But the most aggressive and dogmatic strains of Islam which I believe actually are threatening, tend to attract younger Muslims to come together from a wide variety of cultural backgrounds – and from my experience – their identities refers far more to an imagined future or a medieval past, with hardly any reference to home villages, except perhaps in a condescending way.

    Cisoux, by arguing that Muslim anger is self-created and self-perpetuating, I guess you mean that there is no excuse for it. And I assume you believe any anger you have about Muslims would equally be self-created and self-perpetuating and cannot be excused. I also would not excuse it, but my way of challenging it is different to yours.

    Because I believe from what you say that your anger does have an explanation, based on how you perceive Muslims to act in a psychopathic manner which cloaks aggression under a cloak of victimhood.

    And I believe that angry Muslims have similar perceptions of those who justify or deny certain oppressions of Muslims.

    I consider this a beginning of understanding what might be going on, and you consider it the beginning of psychosis, so I also understand why you will resist any invitation to empathise in this way.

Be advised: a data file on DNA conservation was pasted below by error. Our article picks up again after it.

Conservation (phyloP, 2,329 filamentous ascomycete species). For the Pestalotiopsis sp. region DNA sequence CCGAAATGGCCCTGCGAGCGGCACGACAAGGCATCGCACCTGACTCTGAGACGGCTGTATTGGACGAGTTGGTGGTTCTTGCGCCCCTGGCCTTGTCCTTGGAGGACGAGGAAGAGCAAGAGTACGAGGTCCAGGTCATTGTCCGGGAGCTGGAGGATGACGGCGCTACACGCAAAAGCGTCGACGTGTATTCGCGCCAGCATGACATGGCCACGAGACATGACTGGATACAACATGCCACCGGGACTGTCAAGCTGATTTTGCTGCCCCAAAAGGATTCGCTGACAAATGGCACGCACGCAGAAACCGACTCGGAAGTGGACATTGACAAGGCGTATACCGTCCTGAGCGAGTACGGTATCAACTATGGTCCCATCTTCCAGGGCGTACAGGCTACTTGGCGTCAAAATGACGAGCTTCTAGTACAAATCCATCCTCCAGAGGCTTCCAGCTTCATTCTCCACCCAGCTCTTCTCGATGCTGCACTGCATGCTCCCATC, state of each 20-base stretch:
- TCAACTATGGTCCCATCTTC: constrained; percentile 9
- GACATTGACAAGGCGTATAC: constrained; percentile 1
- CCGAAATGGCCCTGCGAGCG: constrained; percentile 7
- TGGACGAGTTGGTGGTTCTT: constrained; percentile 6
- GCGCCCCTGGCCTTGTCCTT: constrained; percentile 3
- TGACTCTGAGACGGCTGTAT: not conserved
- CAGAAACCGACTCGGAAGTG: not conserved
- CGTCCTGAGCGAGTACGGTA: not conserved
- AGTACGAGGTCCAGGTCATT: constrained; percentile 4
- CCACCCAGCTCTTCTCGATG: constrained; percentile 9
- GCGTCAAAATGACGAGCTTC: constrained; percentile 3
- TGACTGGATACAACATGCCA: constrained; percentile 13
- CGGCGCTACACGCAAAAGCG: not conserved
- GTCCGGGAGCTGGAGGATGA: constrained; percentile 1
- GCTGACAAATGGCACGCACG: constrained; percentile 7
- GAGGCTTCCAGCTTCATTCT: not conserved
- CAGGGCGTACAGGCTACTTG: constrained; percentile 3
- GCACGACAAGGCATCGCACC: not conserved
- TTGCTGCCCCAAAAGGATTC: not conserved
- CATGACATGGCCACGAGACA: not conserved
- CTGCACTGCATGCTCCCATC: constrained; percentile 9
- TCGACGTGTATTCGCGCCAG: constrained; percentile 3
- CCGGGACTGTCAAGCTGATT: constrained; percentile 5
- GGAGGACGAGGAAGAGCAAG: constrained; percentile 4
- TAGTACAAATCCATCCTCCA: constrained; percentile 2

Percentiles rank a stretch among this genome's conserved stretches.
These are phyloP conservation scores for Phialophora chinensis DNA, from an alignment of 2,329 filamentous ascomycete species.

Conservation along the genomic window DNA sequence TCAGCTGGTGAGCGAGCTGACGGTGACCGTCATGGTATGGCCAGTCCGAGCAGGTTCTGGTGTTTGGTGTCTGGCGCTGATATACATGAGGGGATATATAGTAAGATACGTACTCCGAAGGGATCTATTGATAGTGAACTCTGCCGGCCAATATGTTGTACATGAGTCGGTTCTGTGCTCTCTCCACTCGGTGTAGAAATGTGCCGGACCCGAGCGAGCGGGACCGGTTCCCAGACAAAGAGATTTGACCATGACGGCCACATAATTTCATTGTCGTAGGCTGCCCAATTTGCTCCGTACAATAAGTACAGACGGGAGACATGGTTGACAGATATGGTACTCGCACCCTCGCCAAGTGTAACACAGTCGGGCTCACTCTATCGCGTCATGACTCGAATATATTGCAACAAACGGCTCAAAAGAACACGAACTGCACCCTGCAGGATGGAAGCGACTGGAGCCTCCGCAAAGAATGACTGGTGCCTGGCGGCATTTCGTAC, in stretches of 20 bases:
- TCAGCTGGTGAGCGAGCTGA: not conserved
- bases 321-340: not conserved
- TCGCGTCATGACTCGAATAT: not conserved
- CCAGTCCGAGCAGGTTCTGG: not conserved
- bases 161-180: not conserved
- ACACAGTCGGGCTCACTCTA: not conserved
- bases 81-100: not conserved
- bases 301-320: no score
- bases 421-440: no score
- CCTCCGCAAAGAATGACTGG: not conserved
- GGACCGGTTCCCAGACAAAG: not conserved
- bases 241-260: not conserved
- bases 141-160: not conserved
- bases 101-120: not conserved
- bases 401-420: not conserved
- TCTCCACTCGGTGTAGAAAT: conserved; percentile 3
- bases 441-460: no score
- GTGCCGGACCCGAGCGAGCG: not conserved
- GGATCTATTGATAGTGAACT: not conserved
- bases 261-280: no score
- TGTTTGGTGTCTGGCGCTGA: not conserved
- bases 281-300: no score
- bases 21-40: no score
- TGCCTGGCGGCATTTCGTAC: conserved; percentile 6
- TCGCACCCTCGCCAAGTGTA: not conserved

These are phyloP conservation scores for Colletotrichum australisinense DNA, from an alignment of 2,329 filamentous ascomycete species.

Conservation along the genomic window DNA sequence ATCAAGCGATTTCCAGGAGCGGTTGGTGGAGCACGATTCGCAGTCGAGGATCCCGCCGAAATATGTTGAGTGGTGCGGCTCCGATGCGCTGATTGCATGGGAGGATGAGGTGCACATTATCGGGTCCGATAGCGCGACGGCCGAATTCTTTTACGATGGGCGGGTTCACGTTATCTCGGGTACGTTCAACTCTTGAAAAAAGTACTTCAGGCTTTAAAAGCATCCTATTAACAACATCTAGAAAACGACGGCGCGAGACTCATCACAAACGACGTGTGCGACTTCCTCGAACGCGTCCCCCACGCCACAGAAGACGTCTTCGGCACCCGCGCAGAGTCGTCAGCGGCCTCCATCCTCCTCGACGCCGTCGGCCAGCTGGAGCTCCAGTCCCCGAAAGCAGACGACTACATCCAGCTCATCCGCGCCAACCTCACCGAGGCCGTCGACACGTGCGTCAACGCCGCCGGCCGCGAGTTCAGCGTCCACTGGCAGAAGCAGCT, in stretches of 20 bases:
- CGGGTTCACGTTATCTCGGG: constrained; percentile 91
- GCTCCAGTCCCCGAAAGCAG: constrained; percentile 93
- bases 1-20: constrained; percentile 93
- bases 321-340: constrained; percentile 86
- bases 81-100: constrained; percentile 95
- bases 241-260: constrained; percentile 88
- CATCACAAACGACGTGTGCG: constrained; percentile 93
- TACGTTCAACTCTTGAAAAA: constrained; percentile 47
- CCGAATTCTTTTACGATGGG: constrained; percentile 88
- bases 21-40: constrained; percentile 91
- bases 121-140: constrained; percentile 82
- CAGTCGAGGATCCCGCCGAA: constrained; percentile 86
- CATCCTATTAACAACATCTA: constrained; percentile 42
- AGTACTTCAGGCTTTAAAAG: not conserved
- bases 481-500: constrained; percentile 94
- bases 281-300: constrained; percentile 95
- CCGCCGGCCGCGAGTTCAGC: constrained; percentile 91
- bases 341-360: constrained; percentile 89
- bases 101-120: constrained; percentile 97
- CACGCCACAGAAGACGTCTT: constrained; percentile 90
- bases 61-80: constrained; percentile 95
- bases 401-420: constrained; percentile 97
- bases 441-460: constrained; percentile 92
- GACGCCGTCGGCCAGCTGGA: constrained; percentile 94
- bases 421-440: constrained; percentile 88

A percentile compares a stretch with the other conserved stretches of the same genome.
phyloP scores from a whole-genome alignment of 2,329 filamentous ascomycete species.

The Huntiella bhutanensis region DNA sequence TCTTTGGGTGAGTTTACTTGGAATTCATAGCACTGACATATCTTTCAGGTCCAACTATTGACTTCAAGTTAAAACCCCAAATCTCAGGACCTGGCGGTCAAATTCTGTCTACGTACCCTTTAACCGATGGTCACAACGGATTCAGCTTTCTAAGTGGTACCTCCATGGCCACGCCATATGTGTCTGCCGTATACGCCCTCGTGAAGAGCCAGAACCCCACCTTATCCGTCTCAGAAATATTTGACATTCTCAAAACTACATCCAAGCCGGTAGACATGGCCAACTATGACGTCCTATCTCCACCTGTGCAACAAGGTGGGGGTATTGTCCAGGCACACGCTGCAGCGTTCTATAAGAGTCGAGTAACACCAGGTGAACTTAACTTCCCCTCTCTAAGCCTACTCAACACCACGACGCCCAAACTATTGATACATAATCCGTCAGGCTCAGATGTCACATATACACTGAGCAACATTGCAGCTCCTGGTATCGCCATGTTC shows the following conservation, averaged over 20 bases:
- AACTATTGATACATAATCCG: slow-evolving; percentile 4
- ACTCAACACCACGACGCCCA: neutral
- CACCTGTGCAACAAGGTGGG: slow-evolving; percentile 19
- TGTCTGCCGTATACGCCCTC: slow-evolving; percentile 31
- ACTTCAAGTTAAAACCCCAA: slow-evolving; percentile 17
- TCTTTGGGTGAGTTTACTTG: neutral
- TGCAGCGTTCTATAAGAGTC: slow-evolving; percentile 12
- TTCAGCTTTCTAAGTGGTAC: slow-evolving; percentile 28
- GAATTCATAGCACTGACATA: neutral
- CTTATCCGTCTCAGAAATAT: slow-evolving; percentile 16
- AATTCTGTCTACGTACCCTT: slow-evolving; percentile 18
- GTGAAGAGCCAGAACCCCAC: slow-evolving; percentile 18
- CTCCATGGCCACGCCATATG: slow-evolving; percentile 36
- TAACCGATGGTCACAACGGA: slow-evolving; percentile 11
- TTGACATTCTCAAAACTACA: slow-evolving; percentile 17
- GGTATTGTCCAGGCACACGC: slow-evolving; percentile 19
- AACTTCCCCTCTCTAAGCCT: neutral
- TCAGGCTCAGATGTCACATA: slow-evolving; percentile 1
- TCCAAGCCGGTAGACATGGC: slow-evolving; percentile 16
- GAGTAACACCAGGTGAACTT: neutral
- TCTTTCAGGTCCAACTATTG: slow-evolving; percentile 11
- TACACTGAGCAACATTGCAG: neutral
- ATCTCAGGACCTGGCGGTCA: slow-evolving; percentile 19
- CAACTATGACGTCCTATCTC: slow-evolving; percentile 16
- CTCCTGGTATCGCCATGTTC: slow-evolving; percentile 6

28. sonia — on 26th June, 2006 at 11:50 am  

    Roger’s got a very good point in post #21. writer wallah – #23 spot on. in india you can see a huge range of attitudes and mores ranging from very conservative to very ‘westernized’ if you want to call it that, i would say non-conservative.

    Katy – that’s very interesting as well. It kind of reminds me of the whole difference between how Arabic is pronounced by South Asians or non-Arabs generally. here are all these people who believe as muslims they’re doing a good job learning arabic and all that stuff and little knowing they carry on teaching all this mispronunciation which the Arabs when they find out about are horrified about and keep on going about how the rest of us have messed up their language ;-)